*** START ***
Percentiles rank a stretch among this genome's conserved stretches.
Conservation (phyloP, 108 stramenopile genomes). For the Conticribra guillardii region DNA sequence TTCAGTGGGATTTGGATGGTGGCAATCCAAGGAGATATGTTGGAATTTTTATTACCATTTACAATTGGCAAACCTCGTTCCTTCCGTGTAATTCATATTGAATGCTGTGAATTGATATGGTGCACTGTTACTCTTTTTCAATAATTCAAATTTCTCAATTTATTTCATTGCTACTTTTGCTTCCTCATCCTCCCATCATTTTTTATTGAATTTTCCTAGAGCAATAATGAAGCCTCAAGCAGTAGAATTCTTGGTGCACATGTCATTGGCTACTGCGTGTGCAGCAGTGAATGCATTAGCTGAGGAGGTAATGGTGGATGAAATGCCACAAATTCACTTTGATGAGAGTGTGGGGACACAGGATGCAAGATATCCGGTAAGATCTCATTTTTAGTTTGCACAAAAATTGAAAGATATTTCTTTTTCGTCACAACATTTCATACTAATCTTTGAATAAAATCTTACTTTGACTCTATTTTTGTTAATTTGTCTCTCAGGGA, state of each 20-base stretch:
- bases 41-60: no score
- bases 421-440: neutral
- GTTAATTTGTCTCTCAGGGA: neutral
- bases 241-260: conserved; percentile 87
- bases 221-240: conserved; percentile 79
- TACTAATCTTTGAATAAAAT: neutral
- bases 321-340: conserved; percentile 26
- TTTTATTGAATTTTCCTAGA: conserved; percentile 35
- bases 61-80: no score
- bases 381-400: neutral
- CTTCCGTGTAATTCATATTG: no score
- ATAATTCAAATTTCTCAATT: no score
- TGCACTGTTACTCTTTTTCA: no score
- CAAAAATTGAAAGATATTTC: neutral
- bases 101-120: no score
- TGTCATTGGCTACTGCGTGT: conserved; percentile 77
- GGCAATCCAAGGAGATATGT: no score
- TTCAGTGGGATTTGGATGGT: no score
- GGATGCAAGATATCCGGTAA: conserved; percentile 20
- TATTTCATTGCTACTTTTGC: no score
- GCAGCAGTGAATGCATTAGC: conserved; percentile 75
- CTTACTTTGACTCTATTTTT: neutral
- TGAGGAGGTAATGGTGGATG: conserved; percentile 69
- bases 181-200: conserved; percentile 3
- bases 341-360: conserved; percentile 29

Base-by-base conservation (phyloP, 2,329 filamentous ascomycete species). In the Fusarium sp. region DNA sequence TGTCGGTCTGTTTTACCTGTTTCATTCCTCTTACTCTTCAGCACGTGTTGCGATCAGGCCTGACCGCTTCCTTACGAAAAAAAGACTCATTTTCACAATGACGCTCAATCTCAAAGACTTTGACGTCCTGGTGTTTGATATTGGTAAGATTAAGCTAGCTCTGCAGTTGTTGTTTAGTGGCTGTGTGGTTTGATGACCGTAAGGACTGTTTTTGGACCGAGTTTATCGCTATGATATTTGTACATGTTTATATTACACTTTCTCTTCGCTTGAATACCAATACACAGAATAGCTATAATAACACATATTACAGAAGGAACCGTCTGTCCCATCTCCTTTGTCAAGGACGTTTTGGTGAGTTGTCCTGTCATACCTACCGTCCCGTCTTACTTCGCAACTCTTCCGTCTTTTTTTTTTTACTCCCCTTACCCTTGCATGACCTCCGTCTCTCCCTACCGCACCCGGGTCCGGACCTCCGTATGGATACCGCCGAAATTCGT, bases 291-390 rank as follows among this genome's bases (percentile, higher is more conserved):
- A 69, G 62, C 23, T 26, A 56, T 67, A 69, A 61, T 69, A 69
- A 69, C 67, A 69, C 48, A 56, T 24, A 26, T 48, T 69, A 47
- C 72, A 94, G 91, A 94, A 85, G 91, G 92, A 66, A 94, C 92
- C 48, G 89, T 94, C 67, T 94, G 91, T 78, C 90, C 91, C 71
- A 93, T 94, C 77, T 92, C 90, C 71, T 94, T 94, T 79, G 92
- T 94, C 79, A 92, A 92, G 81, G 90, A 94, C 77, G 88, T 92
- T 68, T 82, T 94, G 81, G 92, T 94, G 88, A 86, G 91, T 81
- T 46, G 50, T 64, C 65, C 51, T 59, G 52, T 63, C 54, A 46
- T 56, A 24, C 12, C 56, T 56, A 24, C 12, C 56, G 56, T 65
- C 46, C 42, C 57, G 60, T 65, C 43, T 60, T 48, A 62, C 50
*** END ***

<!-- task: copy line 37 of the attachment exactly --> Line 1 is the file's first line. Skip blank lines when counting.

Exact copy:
- T 56, A 24, C 12, C 56, T 56, A 24, C 12, C 56, G 56, T 65